Collagen cross-linking can help many patients with keratoconus. As keratoconus is a progressive condition, it is best to treat patients earlier rather than later. Children can also undergo collagen cross-linking; however, this is usually performed in an operating theatre under a general anaesthetic.

For some patients, collagen cross-linking may be less effective at stopping the progression of keratoconus. This includes cases where the cornea is too thin (usually less than 350 microns). While there isn’t an alternative to collagen cross-linking, variations of the standard epi-off technique have been developed.

Are there alternatives to collagen cross-linking?

The current answer is no – cross-linking is the only method that has been shown to stop the progression of keratoconus. Corneal transplantation (keratoplasty) is the other option and is usually reserved for advanced cases where vision has reduced considerably. Transplantation involves removing the diseased corneal tissue and replacing it with a donor cornea. This procedure has its own risks and, in some cases, the keratoconus can return after many years.

Is a Medicare rebate available for collagen cross-linking?

There is a Medicare rebate available for collagen cross-linking in patients with progressive keratoconus. This greatly improves patients’ total out-of-pocket costs. Patients can confirm the total cost with their surgeon or clinic – this will include the procedure fee, medications, postoperative reviews and bandage contact lens removal.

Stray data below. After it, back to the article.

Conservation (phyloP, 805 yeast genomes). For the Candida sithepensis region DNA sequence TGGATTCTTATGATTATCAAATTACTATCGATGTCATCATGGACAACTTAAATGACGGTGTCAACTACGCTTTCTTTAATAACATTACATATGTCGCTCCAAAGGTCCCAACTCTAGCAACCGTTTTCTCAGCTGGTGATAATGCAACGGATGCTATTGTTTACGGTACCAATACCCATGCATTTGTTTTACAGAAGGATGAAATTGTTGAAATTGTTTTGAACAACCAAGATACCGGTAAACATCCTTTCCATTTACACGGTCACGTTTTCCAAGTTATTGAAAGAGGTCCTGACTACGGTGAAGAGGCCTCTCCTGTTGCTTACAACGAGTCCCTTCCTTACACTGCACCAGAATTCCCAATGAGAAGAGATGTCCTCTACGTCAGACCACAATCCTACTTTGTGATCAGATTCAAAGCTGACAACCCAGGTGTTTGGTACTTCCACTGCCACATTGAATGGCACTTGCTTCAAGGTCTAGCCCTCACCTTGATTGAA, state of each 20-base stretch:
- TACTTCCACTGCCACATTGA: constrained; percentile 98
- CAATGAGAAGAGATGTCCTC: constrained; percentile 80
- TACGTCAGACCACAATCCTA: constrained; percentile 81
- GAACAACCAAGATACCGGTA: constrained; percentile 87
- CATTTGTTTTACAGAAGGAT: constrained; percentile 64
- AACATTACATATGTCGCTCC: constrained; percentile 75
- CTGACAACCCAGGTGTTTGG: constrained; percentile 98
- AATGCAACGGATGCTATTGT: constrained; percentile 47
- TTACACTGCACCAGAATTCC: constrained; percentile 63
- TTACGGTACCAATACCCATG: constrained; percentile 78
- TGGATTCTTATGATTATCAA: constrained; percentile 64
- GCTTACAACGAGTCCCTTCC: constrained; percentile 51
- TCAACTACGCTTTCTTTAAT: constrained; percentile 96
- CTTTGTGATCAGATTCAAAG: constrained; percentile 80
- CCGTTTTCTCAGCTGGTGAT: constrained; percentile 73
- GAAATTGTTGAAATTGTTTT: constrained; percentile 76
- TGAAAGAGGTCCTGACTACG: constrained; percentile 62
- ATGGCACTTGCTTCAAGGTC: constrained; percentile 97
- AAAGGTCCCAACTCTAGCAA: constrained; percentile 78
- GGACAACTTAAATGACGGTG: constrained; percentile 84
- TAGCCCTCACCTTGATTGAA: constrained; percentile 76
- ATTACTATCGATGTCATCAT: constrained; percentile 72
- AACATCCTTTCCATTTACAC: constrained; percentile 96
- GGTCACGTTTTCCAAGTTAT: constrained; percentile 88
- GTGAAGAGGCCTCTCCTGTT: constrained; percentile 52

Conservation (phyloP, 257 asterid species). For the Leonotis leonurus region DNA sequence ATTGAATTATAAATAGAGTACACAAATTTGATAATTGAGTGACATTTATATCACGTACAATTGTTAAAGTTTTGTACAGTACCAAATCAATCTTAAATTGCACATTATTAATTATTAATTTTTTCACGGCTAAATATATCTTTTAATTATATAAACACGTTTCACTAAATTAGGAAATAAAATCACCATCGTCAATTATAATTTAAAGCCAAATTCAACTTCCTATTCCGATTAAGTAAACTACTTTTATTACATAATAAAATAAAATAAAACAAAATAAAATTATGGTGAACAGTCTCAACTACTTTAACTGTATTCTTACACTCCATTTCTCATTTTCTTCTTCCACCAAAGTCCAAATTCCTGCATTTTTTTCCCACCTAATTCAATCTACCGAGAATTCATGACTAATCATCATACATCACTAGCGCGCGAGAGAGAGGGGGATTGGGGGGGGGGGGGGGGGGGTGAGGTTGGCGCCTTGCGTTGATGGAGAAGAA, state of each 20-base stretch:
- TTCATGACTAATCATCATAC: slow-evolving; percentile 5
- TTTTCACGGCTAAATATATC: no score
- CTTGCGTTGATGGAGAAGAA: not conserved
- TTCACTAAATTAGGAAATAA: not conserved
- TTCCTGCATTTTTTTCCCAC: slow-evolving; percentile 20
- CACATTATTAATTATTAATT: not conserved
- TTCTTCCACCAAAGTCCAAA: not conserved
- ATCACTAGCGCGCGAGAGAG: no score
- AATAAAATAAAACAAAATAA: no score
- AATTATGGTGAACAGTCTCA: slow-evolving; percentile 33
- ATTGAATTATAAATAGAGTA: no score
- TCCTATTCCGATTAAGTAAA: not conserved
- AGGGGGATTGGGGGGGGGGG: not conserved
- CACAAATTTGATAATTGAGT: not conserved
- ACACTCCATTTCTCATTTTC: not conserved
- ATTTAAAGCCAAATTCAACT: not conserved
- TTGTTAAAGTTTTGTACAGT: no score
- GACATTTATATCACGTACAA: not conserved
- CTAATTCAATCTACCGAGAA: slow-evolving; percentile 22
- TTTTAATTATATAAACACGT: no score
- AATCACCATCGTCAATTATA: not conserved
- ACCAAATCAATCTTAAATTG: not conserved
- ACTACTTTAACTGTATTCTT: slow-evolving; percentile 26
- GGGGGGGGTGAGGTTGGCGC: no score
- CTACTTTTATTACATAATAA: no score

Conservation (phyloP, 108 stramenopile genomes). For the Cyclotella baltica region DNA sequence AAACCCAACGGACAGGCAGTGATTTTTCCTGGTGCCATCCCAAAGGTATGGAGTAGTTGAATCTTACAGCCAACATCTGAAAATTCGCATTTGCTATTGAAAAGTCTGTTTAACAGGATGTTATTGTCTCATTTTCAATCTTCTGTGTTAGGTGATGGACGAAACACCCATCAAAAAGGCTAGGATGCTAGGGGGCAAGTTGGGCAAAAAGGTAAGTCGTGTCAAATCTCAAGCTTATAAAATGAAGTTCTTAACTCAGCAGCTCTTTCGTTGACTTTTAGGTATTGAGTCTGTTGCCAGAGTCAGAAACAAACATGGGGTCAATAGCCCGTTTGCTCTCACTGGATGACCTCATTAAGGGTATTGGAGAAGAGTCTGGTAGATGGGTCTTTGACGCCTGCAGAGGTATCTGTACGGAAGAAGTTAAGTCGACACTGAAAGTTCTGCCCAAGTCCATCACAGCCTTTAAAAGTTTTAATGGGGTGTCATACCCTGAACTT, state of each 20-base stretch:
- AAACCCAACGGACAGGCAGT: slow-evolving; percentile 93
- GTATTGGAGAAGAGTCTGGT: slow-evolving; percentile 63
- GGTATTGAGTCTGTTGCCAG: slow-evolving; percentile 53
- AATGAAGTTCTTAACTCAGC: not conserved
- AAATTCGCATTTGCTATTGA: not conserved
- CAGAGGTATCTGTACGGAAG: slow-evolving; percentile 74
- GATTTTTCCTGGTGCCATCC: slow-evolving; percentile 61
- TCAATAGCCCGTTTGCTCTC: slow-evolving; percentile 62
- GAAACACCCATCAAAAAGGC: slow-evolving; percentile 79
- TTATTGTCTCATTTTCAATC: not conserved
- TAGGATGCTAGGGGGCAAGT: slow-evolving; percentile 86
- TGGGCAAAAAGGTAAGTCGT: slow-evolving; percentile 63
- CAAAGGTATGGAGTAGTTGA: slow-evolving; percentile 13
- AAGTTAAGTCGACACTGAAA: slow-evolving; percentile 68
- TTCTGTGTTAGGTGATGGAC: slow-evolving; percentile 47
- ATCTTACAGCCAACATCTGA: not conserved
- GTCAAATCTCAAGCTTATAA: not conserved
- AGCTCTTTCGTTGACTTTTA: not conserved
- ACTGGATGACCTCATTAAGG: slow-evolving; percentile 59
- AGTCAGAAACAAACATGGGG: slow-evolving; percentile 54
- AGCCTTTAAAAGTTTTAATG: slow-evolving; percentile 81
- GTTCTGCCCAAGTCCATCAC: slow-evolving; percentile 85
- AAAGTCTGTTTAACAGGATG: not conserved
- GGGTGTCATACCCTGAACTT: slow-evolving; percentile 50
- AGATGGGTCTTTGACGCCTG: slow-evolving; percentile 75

Other useful links

More information about keratoconus

Keratoconus FAQs

Collagen cross-linking FAQs

  1. Keratoconus Australia. Corneal crosslinking. Australia: Keratoconus Australia [date unknown]. Available at www.keratoconus.org.au/treatments/corneal-collagen-crosslinking/ [Accessed online 27 August 2021].
  2. Wollensak G. Crosslinking treatment of progressive keratoconus: new hope. Curr Opin Ophthalmol 2006;17(4):356–60.
  3. Hersh PS, Greenstein SA, Fry KL. Corneal collagen crosslinking for keratoconus and corneal ectasia: One-year results. J Cataract Refract Surg 2011;37(1):149–60.

The information on this page is general in nature. All medical and surgical procedures have potential benefits and risks. Consult your ophthalmologist for specific medical advice.

Date last reviewed: 2023-03-01 | Date for next review: 2025-03-01

coloured spectrum bar